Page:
Camp song ladies


Melanie Berner, Jeanne Jo and Megan Berner produce “pop-driven quiet rock music.”

Melanie Berner, Jeanne Jo and Megan Berner produce “pop-driven quiet rock music.”

Photo By David Robert

Buttercup has been officially together for about a year and a half, but the band’s inception can be placed years earlier. Back when the three members were still in high school, they talked about having a band and would often drive around together singing songs. The Foundations’ hit “Build Me Up, Buttercup” was a particular favorite. Some things have changed since then—the three now play instruments and perform publicly as well as in automobiles. But it’s fitting that the story of this band begins with such a shamelessly nerdy anecdote, since Buttercup embodies the silly joy of making music, amateurishness in the best sense of the word.

“None of us are seriously trained musicians,” say Megan Berner, drummer for the band. The group also features guitarist Jeanne Jo and Megan’s twin sister, Melanie, on bass. Megan and Jeanne were formerly in Dirty Mouth and The Oubliettes, while this is the first band Melanie has played in. The three have been trying to enlist their roommate Kate to play keyboards, but so far she has declined, citing the fact that she doesn’t know how to play keyboards—as if that were any excuse. All three sing, and they write all their songs, even the lyrics, collaboratively.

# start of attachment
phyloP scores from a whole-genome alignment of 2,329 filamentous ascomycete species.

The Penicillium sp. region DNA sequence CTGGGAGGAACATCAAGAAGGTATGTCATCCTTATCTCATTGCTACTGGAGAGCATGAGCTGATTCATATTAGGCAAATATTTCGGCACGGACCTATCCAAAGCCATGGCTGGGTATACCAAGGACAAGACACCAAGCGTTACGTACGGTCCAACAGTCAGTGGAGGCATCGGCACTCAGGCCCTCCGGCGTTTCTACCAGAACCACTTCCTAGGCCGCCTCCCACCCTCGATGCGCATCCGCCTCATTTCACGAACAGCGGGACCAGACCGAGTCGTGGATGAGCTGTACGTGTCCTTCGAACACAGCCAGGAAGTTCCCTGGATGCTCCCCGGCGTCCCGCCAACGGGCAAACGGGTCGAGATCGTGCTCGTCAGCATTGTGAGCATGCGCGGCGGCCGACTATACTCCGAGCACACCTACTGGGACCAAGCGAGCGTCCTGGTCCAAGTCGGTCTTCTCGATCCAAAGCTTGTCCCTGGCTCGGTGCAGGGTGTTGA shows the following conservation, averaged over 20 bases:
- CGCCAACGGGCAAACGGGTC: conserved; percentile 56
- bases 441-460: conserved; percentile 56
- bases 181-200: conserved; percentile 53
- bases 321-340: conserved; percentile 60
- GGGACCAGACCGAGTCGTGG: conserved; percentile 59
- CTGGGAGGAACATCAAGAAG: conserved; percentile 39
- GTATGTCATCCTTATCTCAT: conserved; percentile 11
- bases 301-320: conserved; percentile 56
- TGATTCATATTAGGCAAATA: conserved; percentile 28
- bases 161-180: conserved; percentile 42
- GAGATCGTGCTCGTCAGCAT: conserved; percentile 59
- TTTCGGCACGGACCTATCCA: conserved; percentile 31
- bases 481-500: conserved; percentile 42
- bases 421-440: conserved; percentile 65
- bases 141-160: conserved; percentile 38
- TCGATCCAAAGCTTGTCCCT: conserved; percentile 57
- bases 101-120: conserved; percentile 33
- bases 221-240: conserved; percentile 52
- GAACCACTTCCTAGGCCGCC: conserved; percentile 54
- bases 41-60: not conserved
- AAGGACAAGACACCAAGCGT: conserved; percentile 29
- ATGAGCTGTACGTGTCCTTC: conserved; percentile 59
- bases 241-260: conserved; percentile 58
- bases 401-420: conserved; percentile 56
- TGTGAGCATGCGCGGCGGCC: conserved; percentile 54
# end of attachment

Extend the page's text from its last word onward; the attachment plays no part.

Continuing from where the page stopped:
When asked to describe their music, they produce short phrases such as “kind of poppy” (Megan), “kind of cute” (Melanie), “not too rambunctious” (Megan), “it’s sweet music” (Melanie), until Jeanne comes out with “pop-driven quiet rock music,” settling the matter. Among their influences, they mention the all-female pop punk group Cub and ‘60s groups such as The Beach Boys and the Rolling Stones. Their music is reminiscent of early punk bands like The Modern Lovers, The Ramones and The Talking Heads. Like Buttercup, these were groups of naïve amateurs who made exciting music because they were excited to be making music. Their music also was poppy and kind of cute.

Buttercup’s one CD is a split with Dirty Mouth and The Oubliettes. The disc features six of their songs, only one of which is longer than three minutes. It’s a quick, sloppy and likable bunch of songs. The vocals are the focal point, with all three members of the band singing, often simultaneously. On one track, “Round and Round,” they even sing in a round.

“Somebody told us we should sing a cappella because we do a lot of vocals together,” says Megan.

Their disc does, in fact, close with an a cappella camp song, but the other tracks have drums, bass and a distorted electric rhythm guitar, which lends a slightly robotic feel, contrasting weirdly with the sunny vocal harmonies. The overall sound is small and compressed, like it should be listened to on a transistor radio.

The disc was recorded in a mere two hours in the house the band shares.

“It could have been better if we’d had more time, [but] it was fun,” says Jeanne. The technical shortcomings really aren’t important, since the fun they had making it is so infective.

“Everybody likes listening to our CD in their cars," Melanie says. And surely all those people in their cars sing along.